Aztec Ruins
National Monument
New Mexico
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From the late 1000s to the late 1200s, ancestral Pueblo people at Aztec planned and built a settlement that included large public buildings, smaller structures, earthworks, and ceremonial buildings. Aztec's extended community rivaled Chaco Canyon, 55 miles south, where a network of structures flourished between 850 and 1130.

Aztec's first inhabitants were influenced by Chaco architecture, ceramics, and ceremonial life. At first Aztec may have been a place that supported Chaco activities. Later it may have been a center in its own right when Chaco Canyon's regional influence waned after 1100.

Aztec's population ebbed at times but persisted through cycles of drought and cultural changes. Even after many generations, the community's final layout adhered to a master plan set out by the first builders. The people left in the late 1200s, leaving well-preserved structures and artifacts that tell their stories. Today many Southwest tribes, descendants of the ancestral Pueblo people of Aztec, maintain cultural and spiritual ties to this site.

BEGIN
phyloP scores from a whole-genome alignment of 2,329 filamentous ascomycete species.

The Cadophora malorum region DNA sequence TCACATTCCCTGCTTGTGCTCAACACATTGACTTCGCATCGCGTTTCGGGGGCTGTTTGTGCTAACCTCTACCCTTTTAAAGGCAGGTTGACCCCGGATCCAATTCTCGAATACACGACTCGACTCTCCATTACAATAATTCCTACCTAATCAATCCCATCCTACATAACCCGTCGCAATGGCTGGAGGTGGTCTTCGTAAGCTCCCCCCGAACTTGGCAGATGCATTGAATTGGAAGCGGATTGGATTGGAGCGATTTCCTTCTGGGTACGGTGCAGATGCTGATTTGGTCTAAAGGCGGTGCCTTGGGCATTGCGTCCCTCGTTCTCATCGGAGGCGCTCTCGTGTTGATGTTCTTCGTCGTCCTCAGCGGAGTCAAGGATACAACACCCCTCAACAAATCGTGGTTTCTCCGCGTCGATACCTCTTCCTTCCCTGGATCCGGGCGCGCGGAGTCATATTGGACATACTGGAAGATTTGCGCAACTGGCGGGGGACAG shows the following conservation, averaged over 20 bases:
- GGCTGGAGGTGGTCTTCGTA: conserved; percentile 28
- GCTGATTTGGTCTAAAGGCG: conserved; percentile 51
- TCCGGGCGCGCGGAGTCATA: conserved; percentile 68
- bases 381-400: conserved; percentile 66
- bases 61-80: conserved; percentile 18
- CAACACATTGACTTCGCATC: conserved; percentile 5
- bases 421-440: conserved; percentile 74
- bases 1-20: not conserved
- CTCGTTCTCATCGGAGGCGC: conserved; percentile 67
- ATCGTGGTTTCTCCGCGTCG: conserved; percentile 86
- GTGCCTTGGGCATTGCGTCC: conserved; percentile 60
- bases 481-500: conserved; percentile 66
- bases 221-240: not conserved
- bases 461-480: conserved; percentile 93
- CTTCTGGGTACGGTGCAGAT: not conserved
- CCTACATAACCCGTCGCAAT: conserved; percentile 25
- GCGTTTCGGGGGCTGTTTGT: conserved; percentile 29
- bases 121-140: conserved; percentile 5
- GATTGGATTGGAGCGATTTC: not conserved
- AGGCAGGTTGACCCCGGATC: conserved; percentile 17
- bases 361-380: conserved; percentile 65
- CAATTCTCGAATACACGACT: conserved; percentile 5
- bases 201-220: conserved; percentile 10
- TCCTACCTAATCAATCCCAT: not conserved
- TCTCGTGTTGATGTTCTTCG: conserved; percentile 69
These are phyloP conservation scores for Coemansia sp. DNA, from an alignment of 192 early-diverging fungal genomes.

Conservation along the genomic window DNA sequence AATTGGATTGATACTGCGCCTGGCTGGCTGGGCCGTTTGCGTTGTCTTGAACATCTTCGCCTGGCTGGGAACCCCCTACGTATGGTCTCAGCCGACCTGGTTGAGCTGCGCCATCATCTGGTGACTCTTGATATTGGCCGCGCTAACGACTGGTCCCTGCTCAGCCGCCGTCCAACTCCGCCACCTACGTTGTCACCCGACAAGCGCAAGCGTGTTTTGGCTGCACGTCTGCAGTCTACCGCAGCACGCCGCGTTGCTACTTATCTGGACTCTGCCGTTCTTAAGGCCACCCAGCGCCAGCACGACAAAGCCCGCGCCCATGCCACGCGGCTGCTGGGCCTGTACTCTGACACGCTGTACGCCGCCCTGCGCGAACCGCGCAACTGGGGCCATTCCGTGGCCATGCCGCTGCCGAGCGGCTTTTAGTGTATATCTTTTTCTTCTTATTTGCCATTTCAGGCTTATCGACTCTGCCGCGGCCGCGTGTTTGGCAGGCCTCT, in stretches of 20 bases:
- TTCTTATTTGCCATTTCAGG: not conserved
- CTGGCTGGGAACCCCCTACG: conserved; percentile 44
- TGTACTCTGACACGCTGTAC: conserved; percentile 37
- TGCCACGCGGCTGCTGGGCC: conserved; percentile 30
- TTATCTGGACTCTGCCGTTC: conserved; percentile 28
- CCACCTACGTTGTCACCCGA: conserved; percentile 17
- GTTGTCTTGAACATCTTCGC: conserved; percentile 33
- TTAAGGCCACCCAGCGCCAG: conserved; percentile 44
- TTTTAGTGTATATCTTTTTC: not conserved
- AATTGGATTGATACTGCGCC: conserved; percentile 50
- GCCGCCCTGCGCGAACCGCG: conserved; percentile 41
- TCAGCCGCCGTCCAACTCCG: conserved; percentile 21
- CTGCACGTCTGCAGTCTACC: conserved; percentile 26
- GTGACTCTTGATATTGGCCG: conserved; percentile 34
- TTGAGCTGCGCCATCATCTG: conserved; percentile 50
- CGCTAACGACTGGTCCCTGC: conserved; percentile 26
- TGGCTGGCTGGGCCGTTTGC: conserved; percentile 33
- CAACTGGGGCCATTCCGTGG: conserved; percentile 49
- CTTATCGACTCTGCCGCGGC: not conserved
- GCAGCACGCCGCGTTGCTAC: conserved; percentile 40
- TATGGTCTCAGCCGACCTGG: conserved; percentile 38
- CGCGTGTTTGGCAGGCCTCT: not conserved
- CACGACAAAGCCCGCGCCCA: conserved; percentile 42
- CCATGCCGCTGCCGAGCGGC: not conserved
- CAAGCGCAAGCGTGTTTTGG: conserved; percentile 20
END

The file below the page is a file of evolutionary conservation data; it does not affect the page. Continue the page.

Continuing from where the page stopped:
An Ancestral Community

The River Gives Life Rising in the San Juan Mountains to the north, the Animas River flows across the plains of northwestern New Mexico. Near today's city of Aztec, early farmers took advantage of the river's year-round water. Ancestral Pueblo people had long lived in the Four Corners region, and sometime late in the 1000s a group began building a large complex overlooking the river.

When construction ceased in the late 1200s, the community consisted of great houses, tri-walled kivas, small residential pueblos, earthworks, roads, and great kivas. The formal layout of the settlement, purposeful landscape modifications, and the orientation and visual relationships among the buildings indicate a grand design. Over 200 years it reached its final expression, long after the blueprint was conceived and building began.

Most prominent are the great houses—well planned, public buildings of many connected rooms surrounding a central plaza. Construction of larger great houses followed. By 1105 the people began harvesting wood from distant sources to build the largest structure, now known as West Ruin. After two episodes of stockpiling timber followed by intense construction, this great house took its final form by 1130.

Architecture on a Grand Scale The West Ruin resembled the great houses built at Chaco and elsewhere in the Southwest. The three-story building had over 500 rooms and many kivas—circular ceremonial chambers—including a great kiva in the plaza that was used for community events. The thick, tapering walls had a core of roughly shaped stones and mud mortar sandwiched between sandstone masonry exteriors.